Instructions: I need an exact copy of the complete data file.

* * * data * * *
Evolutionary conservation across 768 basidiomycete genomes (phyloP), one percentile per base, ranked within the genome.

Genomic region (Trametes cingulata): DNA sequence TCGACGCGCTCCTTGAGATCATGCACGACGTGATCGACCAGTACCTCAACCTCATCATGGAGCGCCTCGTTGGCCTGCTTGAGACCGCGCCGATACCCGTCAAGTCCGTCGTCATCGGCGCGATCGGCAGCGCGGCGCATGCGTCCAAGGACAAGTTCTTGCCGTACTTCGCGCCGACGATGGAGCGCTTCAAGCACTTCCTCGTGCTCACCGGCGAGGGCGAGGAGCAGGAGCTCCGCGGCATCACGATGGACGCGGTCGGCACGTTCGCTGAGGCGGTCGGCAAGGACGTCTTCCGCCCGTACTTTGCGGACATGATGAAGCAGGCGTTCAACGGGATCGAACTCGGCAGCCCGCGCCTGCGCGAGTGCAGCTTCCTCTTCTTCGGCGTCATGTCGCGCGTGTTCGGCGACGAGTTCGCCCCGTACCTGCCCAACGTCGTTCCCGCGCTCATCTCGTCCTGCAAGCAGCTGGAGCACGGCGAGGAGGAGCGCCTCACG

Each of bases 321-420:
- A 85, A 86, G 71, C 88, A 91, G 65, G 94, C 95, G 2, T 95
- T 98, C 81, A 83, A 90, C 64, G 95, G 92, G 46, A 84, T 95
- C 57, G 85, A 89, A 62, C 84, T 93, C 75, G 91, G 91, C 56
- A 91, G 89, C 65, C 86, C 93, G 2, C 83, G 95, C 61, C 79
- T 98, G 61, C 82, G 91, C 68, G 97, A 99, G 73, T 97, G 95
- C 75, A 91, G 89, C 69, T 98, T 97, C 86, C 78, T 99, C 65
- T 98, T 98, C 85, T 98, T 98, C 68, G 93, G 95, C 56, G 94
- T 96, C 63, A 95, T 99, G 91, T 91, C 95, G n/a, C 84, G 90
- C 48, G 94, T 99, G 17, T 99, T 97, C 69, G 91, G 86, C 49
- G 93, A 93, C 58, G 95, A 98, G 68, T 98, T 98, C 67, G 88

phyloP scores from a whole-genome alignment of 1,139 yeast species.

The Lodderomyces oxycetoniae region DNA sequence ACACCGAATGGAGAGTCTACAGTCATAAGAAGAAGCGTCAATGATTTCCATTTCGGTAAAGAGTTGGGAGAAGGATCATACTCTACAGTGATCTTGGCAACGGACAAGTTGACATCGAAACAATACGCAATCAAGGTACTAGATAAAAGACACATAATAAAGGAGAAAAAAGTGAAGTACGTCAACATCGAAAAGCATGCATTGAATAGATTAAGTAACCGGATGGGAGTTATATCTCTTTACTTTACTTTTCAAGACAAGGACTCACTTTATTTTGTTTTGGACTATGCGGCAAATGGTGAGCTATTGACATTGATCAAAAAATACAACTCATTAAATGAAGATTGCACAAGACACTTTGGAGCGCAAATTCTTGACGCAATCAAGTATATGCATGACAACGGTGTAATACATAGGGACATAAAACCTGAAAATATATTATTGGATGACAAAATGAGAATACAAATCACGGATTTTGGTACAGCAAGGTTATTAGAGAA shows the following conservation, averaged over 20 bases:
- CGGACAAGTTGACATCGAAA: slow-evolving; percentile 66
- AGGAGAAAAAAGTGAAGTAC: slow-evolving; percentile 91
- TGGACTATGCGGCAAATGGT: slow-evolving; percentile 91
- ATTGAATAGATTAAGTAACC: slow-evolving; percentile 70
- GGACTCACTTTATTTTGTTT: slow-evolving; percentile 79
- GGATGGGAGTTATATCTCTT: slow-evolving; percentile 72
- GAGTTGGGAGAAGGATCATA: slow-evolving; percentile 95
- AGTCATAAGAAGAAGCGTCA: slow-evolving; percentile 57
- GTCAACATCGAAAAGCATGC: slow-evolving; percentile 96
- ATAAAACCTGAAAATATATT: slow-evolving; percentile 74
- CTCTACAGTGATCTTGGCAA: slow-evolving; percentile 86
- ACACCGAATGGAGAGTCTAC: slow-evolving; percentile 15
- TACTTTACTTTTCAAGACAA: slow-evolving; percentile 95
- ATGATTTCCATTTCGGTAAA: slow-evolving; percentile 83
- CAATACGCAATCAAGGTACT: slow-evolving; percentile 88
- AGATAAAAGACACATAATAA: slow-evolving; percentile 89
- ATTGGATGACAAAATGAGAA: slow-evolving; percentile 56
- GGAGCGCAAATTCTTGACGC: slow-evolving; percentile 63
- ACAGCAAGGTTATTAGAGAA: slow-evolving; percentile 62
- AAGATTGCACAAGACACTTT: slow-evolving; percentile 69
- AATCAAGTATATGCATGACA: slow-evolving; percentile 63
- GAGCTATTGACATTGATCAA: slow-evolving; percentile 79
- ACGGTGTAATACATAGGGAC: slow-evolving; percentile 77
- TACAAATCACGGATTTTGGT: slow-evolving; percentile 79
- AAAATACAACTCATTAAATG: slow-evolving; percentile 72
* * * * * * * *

Evolutionary conservation across 768 basidiomycete genomes (phyloP), one percentile per base, ranked within the genome.

Genomic region (Trametes cingulata): DNA sequence TCGACGCGCTCCTTGAGATCATGCACGACGTGATCGACCAGTACCTCAACCTCATCATGGAGCGCCTCGTTGGCCTGCTTGAGACCGCGCCGATACCCGTCAAGTCCGTCGTCATCGGCGCGATCGGCAGCGCGGCGCATGCGTCCAAGGACAAGTTCTTGCCGTACTTCGCGCCGACGATGGAGCGCTTCAAGCACTTCCTCGTGCTCACCGGCGAGGGCGAGGAGCAGGAGCTCCGCGGCATCACGATGGACGCGGTCGGCACGTTCGCTGAGGCGGTCGGCAAGGACGTCTTCCGCCCGTACTTTGCGGACATGATGAAGCAGGCGTTCAACGGGATCGAACTCGGCAGCCCGCGCCTGCGCGAGTGCAGCTTCCTCTTCTTCGGCGTCATGTCGCGCGTGTTCGGCGACGAGTTCGCCCCGTACCTGCCCAACGTCGTTCCCGCGCTCATCTCGTCCTGCAAGCAGCTGGAGCACGGCGAGGAGGAGCGCCTCACG

Each of bases 321-420:
- A 85, A 86, G 71, C 88, A 91, G 65, G 94, C 95, G 2, T 95
- T 98, C 81, A 83, A 90, C 64, G 95, G 92, G 46, A 84, T 95
- C 57, G 85, A 89, A 62, C 84, T 93, C 75, G 91, G 91, C 56
- A 91, G 89, C 65, C 86, C 93, G 2, C 83, G 95, C 61, C 79
- T 98, G 61, C 82, G 91, C 68, G 97, A 99, G 73, T 97, G 95
- C 75, A 91, G 89, C 69, T 98, T 97, C 86, C 78, T 99, C 65
- T 98, T 98, C 85, T 98, T 98, C 68, G 93, G 95, C 56, G 94
- T 96, C 63, A 95, T 99, G 91, T 91, C 95, G n/a, C 84, G 90
- C 48, G 94, T 99, G 17, T 99, T 97, C 69, G 91, G 86, C 49
- G 93, A 93, C 58, G 95, A 98, G 68, T 98, T 98, C 67, G 88

phyloP scores from a whole-genome alignment of 1,139 yeast species.

The Lodderomyces oxycetoniae region DNA sequence ACACCGAATGGAGAGTCTACAGTCATAAGAAGAAGCGTCAATGATTTCCATTTCGGTAAAGAGTTGGGAGAAGGATCATACTCTACAGTGATCTTGGCAACGGACAAGTTGACATCGAAACAATACGCAATCAAGGTACTAGATAAAAGACACATAATAAAGGAGAAAAAAGTGAAGTACGTCAACATCGAAAAGCATGCATTGAATAGATTAAGTAACCGGATGGGAGTTATATCTCTTTACTTTACTTTTCAAGACAAGGACTCACTTTATTTTGTTTTGGACTATGCGGCAAATGGTGAGCTATTGACATTGATCAAAAAATACAACTCATTAAATGAAGATTGCACAAGACACTTTGGAGCGCAAATTCTTGACGCAATCAAGTATATGCATGACAACGGTGTAATACATAGGGACATAAAACCTGAAAATATATTATTGGATGACAAAATGAGAATACAAATCACGGATTTTGGTACAGCAAGGTTATTAGAGAA shows the following conservation, averaged over 20 bases:
- CGGACAAGTTGACATCGAAA: slow-evolving; percentile 66
- AGGAGAAAAAAGTGAAGTAC: slow-evolving; percentile 91
- TGGACTATGCGGCAAATGGT: slow-evolving; percentile 91
- ATTGAATAGATTAAGTAACC: slow-evolving; percentile 70
- GGACTCACTTTATTTTGTTT: slow-evolving; percentile 79
- GGATGGGAGTTATATCTCTT: slow-evolving; percentile 72
- GAGTTGGGAGAAGGATCATA: slow-evolving; percentile 95
- AGTCATAAGAAGAAGCGTCA: slow-evolving; percentile 57
- GTCAACATCGAAAAGCATGC: slow-evolving; percentile 96
- ATAAAACCTGAAAATATATT: slow-evolving; percentile 74
- CTCTACAGTGATCTTGGCAA: slow-evolving; percentile 86
- ACACCGAATGGAGAGTCTAC: slow-evolving; percentile 15
- TACTTTACTTTTCAAGACAA: slow-evolving; percentile 95
- ATGATTTCCATTTCGGTAAA: slow-evolving; percentile 83
- CAATACGCAATCAAGGTACT: slow-evolving; percentile 88
- AGATAAAAGACACATAATAA: slow-evolving; percentile 89
- ATTGGATGACAAAATGAGAA: slow-evolving; percentile 56
- GGAGCGCAAATTCTTGACGC: slow-evolving; percentile 63
- ACAGCAAGGTTATTAGAGAA: slow-evolving; percentile 62
- AAGATTGCACAAGACACTTT: slow-evolving; percentile 69
- AATCAAGTATATGCATGACA: slow-evolving; percentile 63
- GAGCTATTGACATTGATCAA: slow-evolving; percentile 79
- ACGGTGTAATACATAGGGAC: slow-evolving; percentile 77
- TACAAATCACGGATTTTGGT: slow-evolving; percentile 79
- AAAATACAACTCATTAAATG: slow-evolving; percentile 72